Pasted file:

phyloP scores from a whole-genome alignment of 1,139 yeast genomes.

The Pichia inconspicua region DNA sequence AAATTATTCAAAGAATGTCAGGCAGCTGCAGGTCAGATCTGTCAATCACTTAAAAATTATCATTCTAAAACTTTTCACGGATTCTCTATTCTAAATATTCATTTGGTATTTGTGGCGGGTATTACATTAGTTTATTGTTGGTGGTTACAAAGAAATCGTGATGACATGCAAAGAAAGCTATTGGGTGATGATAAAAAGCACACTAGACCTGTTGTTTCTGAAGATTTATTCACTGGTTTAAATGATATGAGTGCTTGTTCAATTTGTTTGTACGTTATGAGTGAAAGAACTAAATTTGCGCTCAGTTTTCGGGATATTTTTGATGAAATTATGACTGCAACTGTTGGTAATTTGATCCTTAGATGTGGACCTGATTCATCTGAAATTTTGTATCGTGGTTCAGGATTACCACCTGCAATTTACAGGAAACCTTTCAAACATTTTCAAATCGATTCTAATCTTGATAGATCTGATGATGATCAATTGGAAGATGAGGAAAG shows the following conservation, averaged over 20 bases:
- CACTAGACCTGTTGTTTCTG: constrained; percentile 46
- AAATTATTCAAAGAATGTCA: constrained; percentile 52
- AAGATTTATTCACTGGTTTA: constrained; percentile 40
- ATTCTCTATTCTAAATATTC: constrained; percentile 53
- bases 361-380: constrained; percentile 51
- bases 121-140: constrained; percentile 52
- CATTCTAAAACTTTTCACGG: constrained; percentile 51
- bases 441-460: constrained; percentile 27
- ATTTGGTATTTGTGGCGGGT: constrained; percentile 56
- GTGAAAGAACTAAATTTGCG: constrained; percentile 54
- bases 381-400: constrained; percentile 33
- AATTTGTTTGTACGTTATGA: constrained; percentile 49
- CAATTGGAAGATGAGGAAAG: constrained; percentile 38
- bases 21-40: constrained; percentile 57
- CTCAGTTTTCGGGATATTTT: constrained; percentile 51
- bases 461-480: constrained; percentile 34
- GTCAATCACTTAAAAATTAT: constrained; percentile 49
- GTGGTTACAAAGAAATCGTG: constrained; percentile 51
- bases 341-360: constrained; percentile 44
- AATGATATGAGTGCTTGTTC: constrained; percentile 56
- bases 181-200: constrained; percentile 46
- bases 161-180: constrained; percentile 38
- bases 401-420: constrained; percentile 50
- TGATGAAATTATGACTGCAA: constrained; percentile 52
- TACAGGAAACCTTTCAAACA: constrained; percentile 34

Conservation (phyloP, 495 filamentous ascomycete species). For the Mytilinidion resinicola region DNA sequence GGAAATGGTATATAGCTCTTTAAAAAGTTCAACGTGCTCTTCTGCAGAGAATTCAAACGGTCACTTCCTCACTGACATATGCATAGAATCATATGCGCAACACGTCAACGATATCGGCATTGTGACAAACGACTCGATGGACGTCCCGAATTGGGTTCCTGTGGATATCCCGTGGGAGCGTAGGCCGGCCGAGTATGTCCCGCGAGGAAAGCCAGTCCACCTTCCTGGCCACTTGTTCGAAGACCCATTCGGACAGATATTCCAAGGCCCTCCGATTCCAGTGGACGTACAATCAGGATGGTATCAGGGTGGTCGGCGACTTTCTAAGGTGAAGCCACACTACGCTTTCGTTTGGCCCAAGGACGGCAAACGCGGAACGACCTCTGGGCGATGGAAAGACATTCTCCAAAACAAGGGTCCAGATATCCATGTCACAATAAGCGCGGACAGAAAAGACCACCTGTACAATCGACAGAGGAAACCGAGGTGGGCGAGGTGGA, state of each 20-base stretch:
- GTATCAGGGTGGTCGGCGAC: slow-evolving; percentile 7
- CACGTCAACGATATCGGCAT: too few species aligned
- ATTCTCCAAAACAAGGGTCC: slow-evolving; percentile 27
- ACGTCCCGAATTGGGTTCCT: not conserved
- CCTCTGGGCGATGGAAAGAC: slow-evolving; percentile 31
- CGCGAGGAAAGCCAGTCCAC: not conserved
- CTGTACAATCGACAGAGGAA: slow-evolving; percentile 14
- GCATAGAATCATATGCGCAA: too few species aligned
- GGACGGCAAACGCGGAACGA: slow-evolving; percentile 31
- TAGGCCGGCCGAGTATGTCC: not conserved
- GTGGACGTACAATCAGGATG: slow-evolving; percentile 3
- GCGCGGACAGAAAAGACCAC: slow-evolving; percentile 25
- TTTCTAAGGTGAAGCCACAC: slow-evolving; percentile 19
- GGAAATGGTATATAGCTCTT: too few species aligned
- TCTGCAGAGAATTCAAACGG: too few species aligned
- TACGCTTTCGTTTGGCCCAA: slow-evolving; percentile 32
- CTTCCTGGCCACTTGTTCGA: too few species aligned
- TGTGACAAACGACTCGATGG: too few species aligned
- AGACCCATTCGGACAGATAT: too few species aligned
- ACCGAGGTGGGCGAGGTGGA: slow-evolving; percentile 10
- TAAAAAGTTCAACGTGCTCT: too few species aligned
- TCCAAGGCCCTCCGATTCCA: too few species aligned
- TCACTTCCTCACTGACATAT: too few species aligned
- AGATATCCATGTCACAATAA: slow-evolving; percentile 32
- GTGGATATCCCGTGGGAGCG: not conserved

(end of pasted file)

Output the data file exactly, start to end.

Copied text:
phyloP scores from a whole-genome alignment of 1,139 yeast genomes.

The Pichia inconspicua region DNA sequence AAATTATTCAAAGAATGTCAGGCAGCTGCAGGTCAGATCTGTCAATCACTTAAAAATTATCATTCTAAAACTTTTCACGGATTCTCTATTCTAAATATTCATTTGGTATTTGTGGCGGGTATTACATTAGTTTATTGTTGGTGGTTACAAAGAAATCGTGATGACATGCAAAGAAAGCTATTGGGTGATGATAAAAAGCACACTAGACCTGTTGTTTCTGAAGATTTATTCACTGGTTTAAATGATATGAGTGCTTGTTCAATTTGTTTGTACGTTATGAGTGAAAGAACTAAATTTGCGCTCAGTTTTCGGGATATTTTTGATGAAATTATGACTGCAACTGTTGGTAATTTGATCCTTAGATGTGGACCTGATTCATCTGAAATTTTGTATCGTGGTTCAGGATTACCACCTGCAATTTACAGGAAACCTTTCAAACATTTTCAAATCGATTCTAATCTTGATAGATCTGATGATGATCAATTGGAAGATGAGGAAAG shows the following conservation, averaged over 20 bases:
- CACTAGACCTGTTGTTTCTG: constrained; percentile 46
- AAATTATTCAAAGAATGTCA: constrained; percentile 52
- AAGATTTATTCACTGGTTTA: constrained; percentile 40
- ATTCTCTATTCTAAATATTC: constrained; percentile 53
- bases 361-380: constrained; percentile 51
- bases 121-140: constrained; percentile 52
- CATTCTAAAACTTTTCACGG: constrained; percentile 51
- bases 441-460: constrained; percentile 27
- ATTTGGTATTTGTGGCGGGT: constrained; percentile 56
- GTGAAAGAACTAAATTTGCG: constrained; percentile 54
- bases 381-400: constrained; percentile 33
- AATTTGTTTGTACGTTATGA: constrained; percentile 49
- CAATTGGAAGATGAGGAAAG: constrained; percentile 38
- bases 21-40: constrained; percentile 57
- CTCAGTTTTCGGGATATTTT: constrained; percentile 51
- bases 461-480: constrained; percentile 34
- GTCAATCACTTAAAAATTAT: constrained; percentile 49
- GTGGTTACAAAGAAATCGTG: constrained; percentile 51
- bases 341-360: constrained; percentile 44
- AATGATATGAGTGCTTGTTC: constrained; percentile 56
- bases 181-200: constrained; percentile 46
- bases 161-180: constrained; percentile 38
- bases 401-420: constrained; percentile 50
- TGATGAAATTATGACTGCAA: constrained; percentile 52
- TACAGGAAACCTTTCAAACA: constrained; percentile 34

Conservation (phyloP, 495 filamentous ascomycete species). For the Mytilinidion resinicola region DNA sequence GGAAATGGTATATAGCTCTTTAAAAAGTTCAACGTGCTCTTCTGCAGAGAATTCAAACGGTCACTTCCTCACTGACATATGCATAGAATCATATGCGCAACACGTCAACGATATCGGCATTGTGACAAACGACTCGATGGACGTCCCGAATTGGGTTCCTGTGGATATCCCGTGGGAGCGTAGGCCGGCCGAGTATGTCCCGCGAGGAAAGCCAGTCCACCTTCCTGGCCACTTGTTCGAAGACCCATTCGGACAGATATTCCAAGGCCCTCCGATTCCAGTGGACGTACAATCAGGATGGTATCAGGGTGGTCGGCGACTTTCTAAGGTGAAGCCACACTACGCTTTCGTTTGGCCCAAGGACGGCAAACGCGGAACGACCTCTGGGCGATGGAAAGACATTCTCCAAAACAAGGGTCCAGATATCCATGTCACAATAAGCGCGGACAGAAAAGACCACCTGTACAATCGACAGAGGAAACCGAGGTGGGCGAGGTGGA, state of each 20-base stretch:
- GTATCAGGGTGGTCGGCGAC: slow-evolving; percentile 7
- CACGTCAACGATATCGGCAT: too few species aligned
- ATTCTCCAAAACAAGGGTCC: slow-evolving; percentile 27
- ACGTCCCGAATTGGGTTCCT: not conserved
- CCTCTGGGCGATGGAAAGAC: slow-evolving; percentile 31
- CGCGAGGAAAGCCAGTCCAC: not conserved
- CTGTACAATCGACAGAGGAA: slow-evolving; percentile 14
- GCATAGAATCATATGCGCAA: too few species aligned
- GGACGGCAAACGCGGAACGA: slow-evolving; percentile 31
- TAGGCCGGCCGAGTATGTCC: not conserved
- GTGGACGTACAATCAGGATG: slow-evolving; percentile 3
- GCGCGGACAGAAAAGACCAC: slow-evolving; percentile 25
- TTTCTAAGGTGAAGCCACAC: slow-evolving; percentile 19
- GGAAATGGTATATAGCTCTT: too few species aligned
- TCTGCAGAGAATTCAAACGG: too few species aligned
- TACGCTTTCGTTTGGCCCAA: slow-evolving; percentile 32
- CTTCCTGGCCACTTGTTCGA: too few species aligned
- TGTGACAAACGACTCGATGG: too few species aligned
- AGACCCATTCGGACAGATAT: too few species aligned
- ACCGAGGTGGGCGAGGTGGA: slow-evolving; percentile 10
- TAAAAAGTTCAACGTGCTCT: too few species aligned
- TCCAAGGCCCTCCGATTCCA: too few species aligned
- TCACTTCCTCACTGACATAT: too few species aligned
- AGATATCCATGTCACAATAA: slow-evolving; percentile 32
- GTGGATATCCCGTGGGAGCG: not conserved